We hit December last week, and it seems like we haven’t really had a fall season yet. Hot summer weather really overstayed its welcome, infringing on the mild temperatures I know gardeners were expecting.
I’ve been writing about cool-season color replacing the summer color in my garden, and I recommend that my readers plant them, too. Now, however, I’m being stubborn with my heirloom tomatoes.
In past years, fall planting was pretty much finished by the time we got to December. But this year, the long, hot season really delayed tomato fruit set, and I now have 33 self-watering planting boxes absolutely full of green tomatoes.
I’ve harvested a few yellow Taxi tomatoes, but the others need more time. In my Ocean Springs garden, we had three nights of 37 degree temperatures, and I had all the tomatoes wrapped in their frost blankets. There may be a bright side to my tomato season, as I’m keeping my fingers crossed for a Christmas harvest.
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As much fun as I’m having growing tomatoes in December, Old Man Winter is surely going to come blowing in and ruin the moderate temperatures we are currently enjoying. As colder conditions arrive in the coming weeks, we’ll need to provide protection to some landscape plants to help ward off the cold.
So here are some tips to help your landscape and winter vegetables bundle up.
If you’re only going to do one thing ahead of the cold weather, make sure your plants are well watered before the temperature drops. In fact, your hose should be the last item you put away ahead of a freeze. As water freezes, it releases heat that is transferred into helping insulate root systems during cold snaps.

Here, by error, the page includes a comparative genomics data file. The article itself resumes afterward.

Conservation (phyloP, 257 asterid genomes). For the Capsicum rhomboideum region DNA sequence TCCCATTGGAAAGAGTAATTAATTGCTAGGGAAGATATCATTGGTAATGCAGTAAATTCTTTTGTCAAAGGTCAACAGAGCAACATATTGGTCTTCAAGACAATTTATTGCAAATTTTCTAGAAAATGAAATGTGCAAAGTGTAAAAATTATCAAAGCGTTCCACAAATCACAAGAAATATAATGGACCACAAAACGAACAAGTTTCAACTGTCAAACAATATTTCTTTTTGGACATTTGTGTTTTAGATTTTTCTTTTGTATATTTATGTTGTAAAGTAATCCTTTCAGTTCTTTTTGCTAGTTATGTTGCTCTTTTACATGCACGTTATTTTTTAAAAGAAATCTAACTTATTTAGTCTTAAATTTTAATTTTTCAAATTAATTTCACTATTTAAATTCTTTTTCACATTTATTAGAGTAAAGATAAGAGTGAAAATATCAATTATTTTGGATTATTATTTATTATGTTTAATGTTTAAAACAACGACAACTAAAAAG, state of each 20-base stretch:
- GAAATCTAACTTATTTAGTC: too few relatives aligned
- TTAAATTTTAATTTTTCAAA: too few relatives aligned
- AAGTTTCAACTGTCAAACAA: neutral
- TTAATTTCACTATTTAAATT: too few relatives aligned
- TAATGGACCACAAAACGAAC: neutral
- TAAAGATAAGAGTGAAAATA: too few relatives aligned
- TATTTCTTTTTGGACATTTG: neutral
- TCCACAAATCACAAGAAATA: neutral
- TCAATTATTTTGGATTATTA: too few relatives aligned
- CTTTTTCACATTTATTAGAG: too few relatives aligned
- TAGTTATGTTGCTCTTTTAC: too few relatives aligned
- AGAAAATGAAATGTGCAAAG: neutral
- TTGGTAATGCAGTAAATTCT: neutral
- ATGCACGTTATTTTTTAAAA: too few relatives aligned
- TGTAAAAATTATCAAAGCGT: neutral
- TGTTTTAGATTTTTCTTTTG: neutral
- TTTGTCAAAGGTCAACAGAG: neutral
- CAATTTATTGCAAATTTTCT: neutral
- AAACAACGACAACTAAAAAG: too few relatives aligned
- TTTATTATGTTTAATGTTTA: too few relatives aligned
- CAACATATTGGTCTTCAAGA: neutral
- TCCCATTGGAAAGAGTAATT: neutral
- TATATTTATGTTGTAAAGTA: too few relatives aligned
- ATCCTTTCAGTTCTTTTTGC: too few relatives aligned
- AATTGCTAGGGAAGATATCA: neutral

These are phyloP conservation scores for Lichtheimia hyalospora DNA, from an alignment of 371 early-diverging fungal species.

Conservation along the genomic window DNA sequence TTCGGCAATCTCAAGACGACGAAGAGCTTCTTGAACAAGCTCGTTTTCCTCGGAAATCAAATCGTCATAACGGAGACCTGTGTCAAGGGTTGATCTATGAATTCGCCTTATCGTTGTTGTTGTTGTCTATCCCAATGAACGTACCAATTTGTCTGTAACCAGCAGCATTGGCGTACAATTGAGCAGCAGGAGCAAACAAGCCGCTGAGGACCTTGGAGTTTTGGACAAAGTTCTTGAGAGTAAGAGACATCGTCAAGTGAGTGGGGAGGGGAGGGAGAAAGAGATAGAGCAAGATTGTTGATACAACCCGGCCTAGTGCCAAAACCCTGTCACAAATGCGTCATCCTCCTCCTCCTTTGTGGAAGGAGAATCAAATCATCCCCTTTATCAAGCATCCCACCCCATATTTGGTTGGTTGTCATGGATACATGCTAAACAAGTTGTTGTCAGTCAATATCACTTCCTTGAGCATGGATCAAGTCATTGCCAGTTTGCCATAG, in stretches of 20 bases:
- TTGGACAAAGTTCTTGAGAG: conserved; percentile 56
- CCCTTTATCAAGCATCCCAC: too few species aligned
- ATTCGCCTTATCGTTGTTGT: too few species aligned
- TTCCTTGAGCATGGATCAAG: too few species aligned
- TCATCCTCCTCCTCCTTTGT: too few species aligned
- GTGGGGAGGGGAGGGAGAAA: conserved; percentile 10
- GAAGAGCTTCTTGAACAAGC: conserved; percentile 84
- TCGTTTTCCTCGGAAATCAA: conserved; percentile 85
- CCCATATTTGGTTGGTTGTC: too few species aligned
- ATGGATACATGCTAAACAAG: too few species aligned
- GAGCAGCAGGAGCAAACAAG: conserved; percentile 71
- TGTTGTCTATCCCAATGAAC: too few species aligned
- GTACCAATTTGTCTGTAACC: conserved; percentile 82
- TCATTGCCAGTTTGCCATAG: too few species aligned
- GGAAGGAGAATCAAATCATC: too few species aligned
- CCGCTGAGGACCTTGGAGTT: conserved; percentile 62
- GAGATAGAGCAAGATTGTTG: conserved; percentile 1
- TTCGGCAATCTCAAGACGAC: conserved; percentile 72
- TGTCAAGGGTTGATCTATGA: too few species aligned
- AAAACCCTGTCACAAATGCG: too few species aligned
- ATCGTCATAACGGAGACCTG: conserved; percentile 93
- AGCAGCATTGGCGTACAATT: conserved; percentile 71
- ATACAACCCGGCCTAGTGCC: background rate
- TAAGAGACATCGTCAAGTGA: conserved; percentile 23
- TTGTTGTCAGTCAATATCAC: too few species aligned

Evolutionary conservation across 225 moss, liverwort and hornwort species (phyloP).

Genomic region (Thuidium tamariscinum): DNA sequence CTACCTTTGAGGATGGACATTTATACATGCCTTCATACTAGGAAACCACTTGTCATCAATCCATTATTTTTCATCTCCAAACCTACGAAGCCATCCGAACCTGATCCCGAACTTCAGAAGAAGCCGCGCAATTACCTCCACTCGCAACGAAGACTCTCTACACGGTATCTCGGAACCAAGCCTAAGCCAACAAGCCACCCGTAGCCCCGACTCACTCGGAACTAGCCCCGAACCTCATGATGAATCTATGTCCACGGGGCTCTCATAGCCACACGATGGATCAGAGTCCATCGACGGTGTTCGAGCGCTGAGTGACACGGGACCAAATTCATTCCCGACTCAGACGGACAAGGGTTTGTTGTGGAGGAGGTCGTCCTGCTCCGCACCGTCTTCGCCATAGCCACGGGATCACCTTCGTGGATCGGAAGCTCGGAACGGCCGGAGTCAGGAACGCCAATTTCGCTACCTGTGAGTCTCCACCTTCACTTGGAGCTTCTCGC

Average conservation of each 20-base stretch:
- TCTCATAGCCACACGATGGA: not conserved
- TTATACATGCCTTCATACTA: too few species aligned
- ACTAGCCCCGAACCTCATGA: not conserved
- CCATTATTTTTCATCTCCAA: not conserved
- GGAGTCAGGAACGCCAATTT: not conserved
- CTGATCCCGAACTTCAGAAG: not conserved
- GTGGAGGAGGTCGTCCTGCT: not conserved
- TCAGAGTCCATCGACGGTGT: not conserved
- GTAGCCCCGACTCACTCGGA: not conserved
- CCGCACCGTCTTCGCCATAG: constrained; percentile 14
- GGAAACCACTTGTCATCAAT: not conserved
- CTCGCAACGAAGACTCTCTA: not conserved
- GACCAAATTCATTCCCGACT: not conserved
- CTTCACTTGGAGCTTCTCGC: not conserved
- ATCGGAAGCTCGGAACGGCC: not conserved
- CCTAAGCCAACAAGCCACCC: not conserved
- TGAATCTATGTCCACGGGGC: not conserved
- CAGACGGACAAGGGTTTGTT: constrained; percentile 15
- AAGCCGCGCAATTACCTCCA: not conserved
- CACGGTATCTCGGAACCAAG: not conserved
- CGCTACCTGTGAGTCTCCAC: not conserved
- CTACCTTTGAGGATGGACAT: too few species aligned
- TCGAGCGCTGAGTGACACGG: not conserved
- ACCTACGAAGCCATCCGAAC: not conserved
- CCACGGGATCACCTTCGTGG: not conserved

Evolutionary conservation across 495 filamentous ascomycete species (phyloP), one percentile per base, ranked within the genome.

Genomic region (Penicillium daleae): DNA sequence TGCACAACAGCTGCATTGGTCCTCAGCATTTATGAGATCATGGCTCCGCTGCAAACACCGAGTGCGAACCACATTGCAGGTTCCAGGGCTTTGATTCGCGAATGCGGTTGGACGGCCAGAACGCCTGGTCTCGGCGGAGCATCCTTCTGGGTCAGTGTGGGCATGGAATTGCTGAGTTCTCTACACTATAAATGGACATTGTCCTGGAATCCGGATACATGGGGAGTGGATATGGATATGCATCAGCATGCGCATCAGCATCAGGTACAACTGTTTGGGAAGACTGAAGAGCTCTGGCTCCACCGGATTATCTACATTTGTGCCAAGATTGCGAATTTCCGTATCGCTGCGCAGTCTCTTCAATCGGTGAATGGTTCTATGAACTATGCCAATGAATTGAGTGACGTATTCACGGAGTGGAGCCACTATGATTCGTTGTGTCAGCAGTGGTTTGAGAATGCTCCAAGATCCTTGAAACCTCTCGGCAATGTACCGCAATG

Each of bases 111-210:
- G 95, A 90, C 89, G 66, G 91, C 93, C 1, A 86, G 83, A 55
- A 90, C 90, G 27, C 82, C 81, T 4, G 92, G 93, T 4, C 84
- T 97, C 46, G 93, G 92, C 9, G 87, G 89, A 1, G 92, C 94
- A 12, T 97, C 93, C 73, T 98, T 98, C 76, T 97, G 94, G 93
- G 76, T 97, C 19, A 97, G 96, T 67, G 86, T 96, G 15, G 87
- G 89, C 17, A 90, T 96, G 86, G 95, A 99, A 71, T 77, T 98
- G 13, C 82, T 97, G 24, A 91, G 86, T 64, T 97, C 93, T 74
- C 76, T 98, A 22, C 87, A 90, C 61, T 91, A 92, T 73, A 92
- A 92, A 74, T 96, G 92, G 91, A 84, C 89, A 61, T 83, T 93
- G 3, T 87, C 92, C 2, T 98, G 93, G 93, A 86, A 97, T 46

Maintaining good moisture is especially essential for plants grown in containers. The moisture in the potting mix acts as a buffer to falling temperatures, providing insulation and releasing heat as it cools.
Plants grown in containers also have the advantage of being portable. When the temperatures dip towards freezing and below, an easy solution to the cold weather problem is to move the plants into the garage for a couple of days.
If moving to the garage is not an option, simply placing the plants up against the house will provide some protection. West- and south-facing walls are best, as they absorb and release more heat energy from the sun.
Cover in-ground plants with plastic sheets, cloth, boxes or similar material. Ideally, foliage should not touch the covering. Using quick hoops is a good way to cover and protect vegetable crops from potential cold weather damage. This approach has worked very well in my garden every winter.
So, watch the weather, and be prepared to take care of your plants. There’s nothing worse — and I speak from experience — than having to rush home from work and race around the yard trying to cover plants in the dark.
Gary Bachman is a professor of horticulture at the Coastal Research and Extension Center in Biloxi.